Congress has so far passed legislation committing $3 trillion to the crisis. In the more than 12 weeks since Trump signed the last response law, the number of U.S. coronavirus cases has more than tripled to over 3.7 million.

Similar partisan standoffs preceded the last bills.

Senate Republican plans to unveil a coronavirus bill this week have been upstaged by a White House effort to eliminate billions of dollars for coronavirus testing and tracing from the legislation.

“That goes beyond ignorance. It’s just beyond the pale. Hopefully, it was a mistake and they’ll back off it, because it is so very wrong,” House Speaker Nancy Pelosi told MSNBC.

Republicans and Democrats appear to be far apart on what should be included in the next coronavirus package.

Republicans have circulated draft documents laying out liability protections for businesses, schools, government agencies and charities.

Democrats, who oppose liability protections, have pledged to fight for legislation akin to the $3 trillion bill that the House approved in mid-May. McConnell has said his bill would not cost more than $1 trillion.

(Reporting by Doina Chiacu and David Morgan; Editing by Scott Malone and Jonathan Oatis)

More grim job losses as U.S. hits record high on new COVID cases

By Lisa Shumaker

(Reuters) – As the number of new coronavirus cases in the United States rose to a single-day record, fresh government data on Thursday showed another 1.3 million Americans filed for jobless benefits, highlighting the pandemic’s devastating impact on the economy.

More than 60,000 new COVID-19 infections were reported on Wednesday and U.S. deaths rose by more than 900 for the second straight day, the highest since early June.

The grim numbers come on top of extraordinarily high jobless figures, although they came in lower than economists had forecast.

Initial unemployment claims hit a historic peak of nearly 6.9 million in late March. Although they have gradually fallen, claims remain roughly double their highest point during the 2007-09 Great Recession.

With coronavirus cases rising in 41 of the 50 U.S. states over the past two weeks, according to a Reuters analysis, many states have had to halt and roll back plans to reopen businesses and lift restrictions. From California to Florida, beaches and bars have been ordered to close. Restaurants in Texas have been told they can have fewer diners.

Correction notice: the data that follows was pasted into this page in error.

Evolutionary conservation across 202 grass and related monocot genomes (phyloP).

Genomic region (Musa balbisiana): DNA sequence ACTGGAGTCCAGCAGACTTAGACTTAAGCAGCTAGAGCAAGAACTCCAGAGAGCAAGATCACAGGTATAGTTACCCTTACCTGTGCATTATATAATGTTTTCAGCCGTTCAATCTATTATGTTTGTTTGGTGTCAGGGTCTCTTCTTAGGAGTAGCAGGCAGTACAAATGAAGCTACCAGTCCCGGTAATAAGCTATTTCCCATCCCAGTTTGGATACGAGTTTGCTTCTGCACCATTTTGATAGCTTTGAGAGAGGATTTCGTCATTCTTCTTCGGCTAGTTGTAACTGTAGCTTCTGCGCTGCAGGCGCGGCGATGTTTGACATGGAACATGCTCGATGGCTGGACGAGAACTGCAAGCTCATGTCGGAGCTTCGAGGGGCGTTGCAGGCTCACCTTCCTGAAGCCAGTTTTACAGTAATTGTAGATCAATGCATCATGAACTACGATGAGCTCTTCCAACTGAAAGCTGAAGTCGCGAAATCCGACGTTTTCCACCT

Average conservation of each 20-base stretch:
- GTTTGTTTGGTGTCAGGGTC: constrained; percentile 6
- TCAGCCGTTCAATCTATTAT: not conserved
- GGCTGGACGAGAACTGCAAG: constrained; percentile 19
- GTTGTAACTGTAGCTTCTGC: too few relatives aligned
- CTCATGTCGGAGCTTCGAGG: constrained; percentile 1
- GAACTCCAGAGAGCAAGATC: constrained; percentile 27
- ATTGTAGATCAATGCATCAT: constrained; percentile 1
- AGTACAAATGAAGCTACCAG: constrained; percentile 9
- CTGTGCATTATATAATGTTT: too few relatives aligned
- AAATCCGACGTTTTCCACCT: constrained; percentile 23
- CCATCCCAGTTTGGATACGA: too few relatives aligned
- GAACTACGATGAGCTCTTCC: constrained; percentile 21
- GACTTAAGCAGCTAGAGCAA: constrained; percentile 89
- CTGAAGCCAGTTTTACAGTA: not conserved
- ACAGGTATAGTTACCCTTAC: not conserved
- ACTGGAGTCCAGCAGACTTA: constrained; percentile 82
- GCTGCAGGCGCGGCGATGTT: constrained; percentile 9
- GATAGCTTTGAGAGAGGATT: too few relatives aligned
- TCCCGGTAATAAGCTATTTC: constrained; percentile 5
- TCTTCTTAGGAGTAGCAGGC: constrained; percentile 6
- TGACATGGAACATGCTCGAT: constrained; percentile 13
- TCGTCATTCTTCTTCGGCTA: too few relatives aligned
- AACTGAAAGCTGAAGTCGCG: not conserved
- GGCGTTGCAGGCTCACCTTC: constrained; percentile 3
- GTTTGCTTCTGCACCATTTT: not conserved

Earlier this week, President Donald Trump criticized his health agency’s recommendations for reopening schools in the fall as too expensive and impractical, insisting that all schools must open for classroom instruction. Vice President Mike Pence said on Wednesday the Centers for Disease Control and Prevention would issue a “new set of tools” next week.

Many Americans cannot return to work if schools do not open for in-person learning, as they are a major source of childcare in the country.

The CDC’s director, Robert Redfield, on Thursday defended the guidelines but gave no details on what the CDC was changing.

“It’s not a revision of the guidelines. It’s just to provide additional information to help the schools be able to use the guidance that we put forward,” he told ABC’s “Good Morning America” program. “Our guidelines are our guidelines.”

Officials in New Jersey and New York, the hardest-hit states at the outset of the U.S. outbreak, are trying to preserve the progress they made in curtailing the spread of the virus in the face of the resurgence elsewhere, especially the South and West.

New Jersey adopted a stringent coronavirus face-mask order on Wednesday, and New York City unveiled a plan to allow public school students back into classrooms for just two or three days a week.

(Reporting by Susan Heavey and Lucia Mutikani in Washington; Writing by Lisa Shumaker; Editing by Sonya Hepinstall)